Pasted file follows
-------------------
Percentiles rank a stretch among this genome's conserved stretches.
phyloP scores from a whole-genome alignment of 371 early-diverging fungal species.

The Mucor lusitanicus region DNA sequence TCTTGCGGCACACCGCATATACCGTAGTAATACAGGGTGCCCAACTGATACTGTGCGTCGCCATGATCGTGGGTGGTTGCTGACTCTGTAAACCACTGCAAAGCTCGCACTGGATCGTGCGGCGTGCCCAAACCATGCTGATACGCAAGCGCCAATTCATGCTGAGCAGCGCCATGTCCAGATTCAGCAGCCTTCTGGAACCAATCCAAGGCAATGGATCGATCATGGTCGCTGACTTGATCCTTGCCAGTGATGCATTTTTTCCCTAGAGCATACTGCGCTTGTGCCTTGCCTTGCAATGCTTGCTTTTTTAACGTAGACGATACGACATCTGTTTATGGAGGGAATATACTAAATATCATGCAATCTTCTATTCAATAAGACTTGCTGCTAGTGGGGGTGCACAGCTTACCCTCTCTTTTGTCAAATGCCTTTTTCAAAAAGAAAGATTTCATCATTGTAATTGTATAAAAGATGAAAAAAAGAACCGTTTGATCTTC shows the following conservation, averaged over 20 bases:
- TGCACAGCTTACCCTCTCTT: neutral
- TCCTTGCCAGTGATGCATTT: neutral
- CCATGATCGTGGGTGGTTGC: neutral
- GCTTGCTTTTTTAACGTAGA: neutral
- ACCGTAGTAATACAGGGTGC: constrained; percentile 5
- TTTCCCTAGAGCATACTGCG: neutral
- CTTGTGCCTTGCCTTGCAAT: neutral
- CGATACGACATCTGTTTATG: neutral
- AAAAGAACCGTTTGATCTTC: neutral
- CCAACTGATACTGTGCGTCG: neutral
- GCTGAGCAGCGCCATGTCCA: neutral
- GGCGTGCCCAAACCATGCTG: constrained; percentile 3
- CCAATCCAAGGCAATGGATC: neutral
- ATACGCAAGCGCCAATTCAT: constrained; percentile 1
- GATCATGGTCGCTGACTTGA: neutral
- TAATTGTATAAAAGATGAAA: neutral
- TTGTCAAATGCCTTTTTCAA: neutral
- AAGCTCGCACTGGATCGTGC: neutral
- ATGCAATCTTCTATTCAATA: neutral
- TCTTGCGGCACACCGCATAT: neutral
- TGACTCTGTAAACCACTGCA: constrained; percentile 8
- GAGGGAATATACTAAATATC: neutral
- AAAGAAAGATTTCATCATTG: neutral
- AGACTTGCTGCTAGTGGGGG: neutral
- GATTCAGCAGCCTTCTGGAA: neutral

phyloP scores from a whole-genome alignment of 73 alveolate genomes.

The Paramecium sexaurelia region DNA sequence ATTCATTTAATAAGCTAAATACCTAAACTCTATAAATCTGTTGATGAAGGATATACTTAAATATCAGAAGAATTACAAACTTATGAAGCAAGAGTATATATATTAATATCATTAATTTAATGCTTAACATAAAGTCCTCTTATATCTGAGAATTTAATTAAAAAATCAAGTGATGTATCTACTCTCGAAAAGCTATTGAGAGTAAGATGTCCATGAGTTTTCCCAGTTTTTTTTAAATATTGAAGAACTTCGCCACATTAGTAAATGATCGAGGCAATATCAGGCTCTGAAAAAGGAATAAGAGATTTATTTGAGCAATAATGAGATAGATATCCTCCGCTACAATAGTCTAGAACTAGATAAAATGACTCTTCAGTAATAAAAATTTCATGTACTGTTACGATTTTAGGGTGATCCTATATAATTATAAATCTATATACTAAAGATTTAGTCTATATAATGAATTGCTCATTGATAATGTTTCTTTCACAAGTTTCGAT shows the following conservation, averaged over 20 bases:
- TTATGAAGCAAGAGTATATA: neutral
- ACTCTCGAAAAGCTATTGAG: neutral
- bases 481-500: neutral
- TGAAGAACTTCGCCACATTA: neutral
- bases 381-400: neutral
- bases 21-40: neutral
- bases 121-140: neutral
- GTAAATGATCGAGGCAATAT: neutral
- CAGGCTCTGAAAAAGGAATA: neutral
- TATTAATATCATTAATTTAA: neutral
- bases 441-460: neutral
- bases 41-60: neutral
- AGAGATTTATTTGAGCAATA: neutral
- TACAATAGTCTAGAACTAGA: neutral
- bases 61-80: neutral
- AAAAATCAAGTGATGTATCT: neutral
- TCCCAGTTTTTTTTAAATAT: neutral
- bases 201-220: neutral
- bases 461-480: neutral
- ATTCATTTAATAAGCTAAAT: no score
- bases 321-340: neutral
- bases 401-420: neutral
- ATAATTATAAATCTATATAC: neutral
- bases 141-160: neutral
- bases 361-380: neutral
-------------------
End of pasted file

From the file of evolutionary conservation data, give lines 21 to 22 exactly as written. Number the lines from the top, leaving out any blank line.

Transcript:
- AAGCTCGCACTGGATCGTGC: neutral
- ATGCAATCTTCTATTCAATA: neutral